Common Knowledge

A statement considered to be "common knowledge" does not need to be attributed to a source. Facts that can be found in numerous places and are likely to be found by many people are likewise considered common knowledge. For example, it is common knowledge that Nathaniel Hawthorne and Franklin Pierce were famous graduates of Bowdoin College. However, it is not common knowledge that President Pierce appointed Hawthorne as the U.S. Consul in Liverpool in appreciation of the author's campaign biography of candidate Pierce in 1852. This latter fact is proposed by Charles Calhoun, A Small College in Maine: Two Hundred Years of Bowdoin (Brunswick: Bowdoin College, 1993), pp. 164-165.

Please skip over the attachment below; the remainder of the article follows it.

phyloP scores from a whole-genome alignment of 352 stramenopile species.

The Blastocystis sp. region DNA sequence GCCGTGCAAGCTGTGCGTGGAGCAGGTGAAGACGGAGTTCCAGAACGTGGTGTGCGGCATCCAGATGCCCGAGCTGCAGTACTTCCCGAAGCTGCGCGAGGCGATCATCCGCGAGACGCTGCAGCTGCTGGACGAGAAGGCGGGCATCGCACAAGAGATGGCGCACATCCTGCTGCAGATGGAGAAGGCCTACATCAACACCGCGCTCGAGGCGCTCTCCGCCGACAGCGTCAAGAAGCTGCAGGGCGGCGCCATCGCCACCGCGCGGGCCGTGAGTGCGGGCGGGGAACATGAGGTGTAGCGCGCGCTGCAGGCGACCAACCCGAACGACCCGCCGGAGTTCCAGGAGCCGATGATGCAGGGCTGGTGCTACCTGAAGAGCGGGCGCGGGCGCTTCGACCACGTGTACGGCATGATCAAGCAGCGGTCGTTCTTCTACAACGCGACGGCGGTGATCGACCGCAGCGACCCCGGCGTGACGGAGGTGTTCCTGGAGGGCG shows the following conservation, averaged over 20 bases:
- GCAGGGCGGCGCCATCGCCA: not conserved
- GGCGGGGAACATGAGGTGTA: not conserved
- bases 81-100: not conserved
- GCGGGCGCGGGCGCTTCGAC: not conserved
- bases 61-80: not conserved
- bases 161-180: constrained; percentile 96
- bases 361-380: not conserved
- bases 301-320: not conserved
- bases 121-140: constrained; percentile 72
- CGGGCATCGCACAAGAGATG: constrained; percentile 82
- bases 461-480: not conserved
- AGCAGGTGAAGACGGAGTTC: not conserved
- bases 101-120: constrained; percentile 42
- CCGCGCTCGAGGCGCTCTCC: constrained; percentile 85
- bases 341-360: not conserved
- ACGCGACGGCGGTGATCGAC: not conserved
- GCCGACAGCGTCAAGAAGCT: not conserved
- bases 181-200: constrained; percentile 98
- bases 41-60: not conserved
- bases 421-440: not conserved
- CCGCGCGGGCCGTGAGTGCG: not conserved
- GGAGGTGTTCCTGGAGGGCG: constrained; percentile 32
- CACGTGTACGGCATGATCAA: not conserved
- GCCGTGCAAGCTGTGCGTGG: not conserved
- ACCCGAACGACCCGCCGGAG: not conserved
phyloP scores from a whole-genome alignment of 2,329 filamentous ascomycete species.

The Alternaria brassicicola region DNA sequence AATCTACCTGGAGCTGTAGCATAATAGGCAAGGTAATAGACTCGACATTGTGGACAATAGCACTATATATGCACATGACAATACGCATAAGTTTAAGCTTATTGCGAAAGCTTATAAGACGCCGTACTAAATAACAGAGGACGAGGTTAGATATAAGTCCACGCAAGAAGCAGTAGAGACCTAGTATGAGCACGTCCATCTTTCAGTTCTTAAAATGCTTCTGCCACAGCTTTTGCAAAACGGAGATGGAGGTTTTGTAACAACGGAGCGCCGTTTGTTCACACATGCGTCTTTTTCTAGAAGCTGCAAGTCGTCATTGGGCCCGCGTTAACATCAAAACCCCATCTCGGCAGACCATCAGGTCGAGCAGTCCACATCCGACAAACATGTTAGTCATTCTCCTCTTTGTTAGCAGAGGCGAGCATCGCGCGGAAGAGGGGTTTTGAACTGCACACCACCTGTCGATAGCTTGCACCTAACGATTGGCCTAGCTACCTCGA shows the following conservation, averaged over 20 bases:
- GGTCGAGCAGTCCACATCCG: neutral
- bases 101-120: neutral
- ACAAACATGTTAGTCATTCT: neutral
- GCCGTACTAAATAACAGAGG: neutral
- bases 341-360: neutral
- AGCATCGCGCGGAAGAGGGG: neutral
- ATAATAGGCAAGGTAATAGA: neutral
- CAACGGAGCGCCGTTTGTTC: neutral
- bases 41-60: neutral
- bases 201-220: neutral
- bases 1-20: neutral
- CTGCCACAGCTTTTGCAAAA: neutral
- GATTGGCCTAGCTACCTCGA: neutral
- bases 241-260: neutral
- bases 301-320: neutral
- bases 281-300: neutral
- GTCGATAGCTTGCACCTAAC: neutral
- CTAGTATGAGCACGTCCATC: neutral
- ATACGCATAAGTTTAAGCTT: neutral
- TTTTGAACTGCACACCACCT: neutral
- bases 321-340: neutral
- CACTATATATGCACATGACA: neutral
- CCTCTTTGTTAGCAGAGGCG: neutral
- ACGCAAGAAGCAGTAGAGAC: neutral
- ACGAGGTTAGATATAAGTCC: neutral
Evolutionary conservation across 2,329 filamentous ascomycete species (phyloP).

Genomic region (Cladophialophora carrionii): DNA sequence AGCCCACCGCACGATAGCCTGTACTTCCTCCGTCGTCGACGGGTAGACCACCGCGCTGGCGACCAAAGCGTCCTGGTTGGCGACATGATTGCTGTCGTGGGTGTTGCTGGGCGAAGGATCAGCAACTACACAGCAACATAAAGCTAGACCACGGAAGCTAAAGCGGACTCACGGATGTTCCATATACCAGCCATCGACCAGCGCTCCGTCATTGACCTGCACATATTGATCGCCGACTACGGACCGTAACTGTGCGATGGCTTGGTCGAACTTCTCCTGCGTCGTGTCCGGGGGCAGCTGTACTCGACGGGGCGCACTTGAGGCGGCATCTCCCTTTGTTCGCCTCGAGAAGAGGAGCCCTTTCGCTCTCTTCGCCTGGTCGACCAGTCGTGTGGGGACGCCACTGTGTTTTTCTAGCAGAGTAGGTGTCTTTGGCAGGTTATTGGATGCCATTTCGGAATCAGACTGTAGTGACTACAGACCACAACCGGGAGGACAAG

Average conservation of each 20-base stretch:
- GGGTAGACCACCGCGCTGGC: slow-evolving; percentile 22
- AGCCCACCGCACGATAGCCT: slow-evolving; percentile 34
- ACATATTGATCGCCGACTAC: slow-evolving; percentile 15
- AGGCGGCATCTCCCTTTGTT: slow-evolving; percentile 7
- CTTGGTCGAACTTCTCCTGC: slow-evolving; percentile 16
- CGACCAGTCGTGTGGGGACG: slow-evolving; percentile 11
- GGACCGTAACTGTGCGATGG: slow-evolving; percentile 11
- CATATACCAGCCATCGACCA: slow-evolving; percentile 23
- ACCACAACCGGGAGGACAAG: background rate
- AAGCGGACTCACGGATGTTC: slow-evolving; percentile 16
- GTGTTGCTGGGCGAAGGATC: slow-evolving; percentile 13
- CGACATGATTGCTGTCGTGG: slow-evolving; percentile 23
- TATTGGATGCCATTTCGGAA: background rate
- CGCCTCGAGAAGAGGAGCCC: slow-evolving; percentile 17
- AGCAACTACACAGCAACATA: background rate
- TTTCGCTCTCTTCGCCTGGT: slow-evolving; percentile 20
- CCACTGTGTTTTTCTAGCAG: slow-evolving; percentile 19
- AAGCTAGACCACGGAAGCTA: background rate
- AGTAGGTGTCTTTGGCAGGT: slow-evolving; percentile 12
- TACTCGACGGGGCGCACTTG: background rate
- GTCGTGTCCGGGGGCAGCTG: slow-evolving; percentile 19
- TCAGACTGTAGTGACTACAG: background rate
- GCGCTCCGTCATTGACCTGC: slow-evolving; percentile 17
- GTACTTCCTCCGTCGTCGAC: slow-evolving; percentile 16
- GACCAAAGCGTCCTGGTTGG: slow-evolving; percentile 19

As a general rule well-known or basic facts do not need to be documented; however, interpretations of such facts do.

If something is not common knowledge, or if you are not certain whether it is or not, cite the source. During the course of your studies, you will need to be able to distinguish between different kinds of common knowledge: common knowledge for the general public versus common knowledge for a specialized audience.